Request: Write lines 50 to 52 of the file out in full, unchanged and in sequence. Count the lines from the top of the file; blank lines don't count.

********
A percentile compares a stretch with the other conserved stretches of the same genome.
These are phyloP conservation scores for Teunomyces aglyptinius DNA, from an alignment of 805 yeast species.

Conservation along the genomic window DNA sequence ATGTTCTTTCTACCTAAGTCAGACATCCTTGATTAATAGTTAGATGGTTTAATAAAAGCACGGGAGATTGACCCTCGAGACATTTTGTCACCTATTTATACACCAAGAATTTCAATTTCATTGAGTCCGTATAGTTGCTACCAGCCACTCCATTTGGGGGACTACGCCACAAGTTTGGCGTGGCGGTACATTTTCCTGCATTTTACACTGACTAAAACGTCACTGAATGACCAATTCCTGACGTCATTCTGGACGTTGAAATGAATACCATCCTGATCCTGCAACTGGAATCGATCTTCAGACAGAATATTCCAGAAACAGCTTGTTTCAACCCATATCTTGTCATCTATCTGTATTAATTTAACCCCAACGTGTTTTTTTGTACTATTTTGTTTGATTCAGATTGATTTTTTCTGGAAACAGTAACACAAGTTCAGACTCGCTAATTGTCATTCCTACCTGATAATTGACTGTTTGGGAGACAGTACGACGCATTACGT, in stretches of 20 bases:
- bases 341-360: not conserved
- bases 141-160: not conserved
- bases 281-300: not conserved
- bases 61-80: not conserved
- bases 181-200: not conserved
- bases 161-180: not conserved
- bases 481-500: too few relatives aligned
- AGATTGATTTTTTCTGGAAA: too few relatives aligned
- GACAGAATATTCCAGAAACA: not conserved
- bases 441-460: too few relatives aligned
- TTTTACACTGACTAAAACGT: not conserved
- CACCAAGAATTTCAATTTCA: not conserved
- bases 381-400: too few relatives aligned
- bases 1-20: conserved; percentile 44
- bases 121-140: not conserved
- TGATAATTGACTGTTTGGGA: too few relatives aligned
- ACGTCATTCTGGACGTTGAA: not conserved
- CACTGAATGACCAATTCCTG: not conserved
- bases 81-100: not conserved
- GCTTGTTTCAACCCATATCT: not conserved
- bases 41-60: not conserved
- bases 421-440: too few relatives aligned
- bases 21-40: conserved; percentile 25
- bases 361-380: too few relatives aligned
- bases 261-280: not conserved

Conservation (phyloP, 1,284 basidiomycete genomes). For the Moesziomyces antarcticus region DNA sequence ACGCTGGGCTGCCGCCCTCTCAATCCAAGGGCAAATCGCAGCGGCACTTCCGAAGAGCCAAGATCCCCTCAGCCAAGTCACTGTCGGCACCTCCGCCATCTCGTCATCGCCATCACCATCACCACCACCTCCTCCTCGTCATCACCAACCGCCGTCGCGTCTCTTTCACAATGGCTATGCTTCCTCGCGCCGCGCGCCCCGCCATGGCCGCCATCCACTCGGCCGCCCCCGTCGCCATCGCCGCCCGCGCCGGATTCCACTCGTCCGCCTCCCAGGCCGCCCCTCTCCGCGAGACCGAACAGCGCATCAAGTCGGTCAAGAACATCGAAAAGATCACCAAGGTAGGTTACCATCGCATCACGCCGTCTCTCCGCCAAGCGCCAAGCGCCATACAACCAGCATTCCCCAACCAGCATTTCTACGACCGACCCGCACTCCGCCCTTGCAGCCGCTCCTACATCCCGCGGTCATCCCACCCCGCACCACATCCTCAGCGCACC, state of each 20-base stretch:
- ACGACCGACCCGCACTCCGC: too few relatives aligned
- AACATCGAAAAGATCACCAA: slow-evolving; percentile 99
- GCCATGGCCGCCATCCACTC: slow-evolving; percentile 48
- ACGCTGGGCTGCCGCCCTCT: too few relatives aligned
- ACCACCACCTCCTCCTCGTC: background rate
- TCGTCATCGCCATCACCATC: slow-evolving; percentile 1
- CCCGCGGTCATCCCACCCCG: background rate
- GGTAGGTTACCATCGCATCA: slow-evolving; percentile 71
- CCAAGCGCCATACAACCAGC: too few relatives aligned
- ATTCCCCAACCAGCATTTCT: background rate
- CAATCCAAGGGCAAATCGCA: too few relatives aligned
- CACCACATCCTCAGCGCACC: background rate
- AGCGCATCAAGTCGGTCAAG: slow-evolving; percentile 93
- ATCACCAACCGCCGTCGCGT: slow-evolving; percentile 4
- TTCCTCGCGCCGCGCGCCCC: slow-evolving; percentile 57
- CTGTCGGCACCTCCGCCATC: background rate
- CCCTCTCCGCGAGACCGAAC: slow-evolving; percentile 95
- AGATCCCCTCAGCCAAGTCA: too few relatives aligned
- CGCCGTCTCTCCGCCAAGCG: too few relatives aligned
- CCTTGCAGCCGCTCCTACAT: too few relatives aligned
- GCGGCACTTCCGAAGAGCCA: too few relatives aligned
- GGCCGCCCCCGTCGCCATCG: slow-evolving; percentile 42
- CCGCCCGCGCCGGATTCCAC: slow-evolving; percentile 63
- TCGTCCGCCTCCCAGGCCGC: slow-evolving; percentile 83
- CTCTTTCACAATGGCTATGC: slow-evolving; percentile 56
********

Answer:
- GCGGCACTTCCGAAGAGCCA: too few relatives aligned
- GGCCGCCCCCGTCGCCATCG: slow-evolving; percentile 42
- CCGCCCGCGCCGGATTCCAC: slow-evolving; percentile 63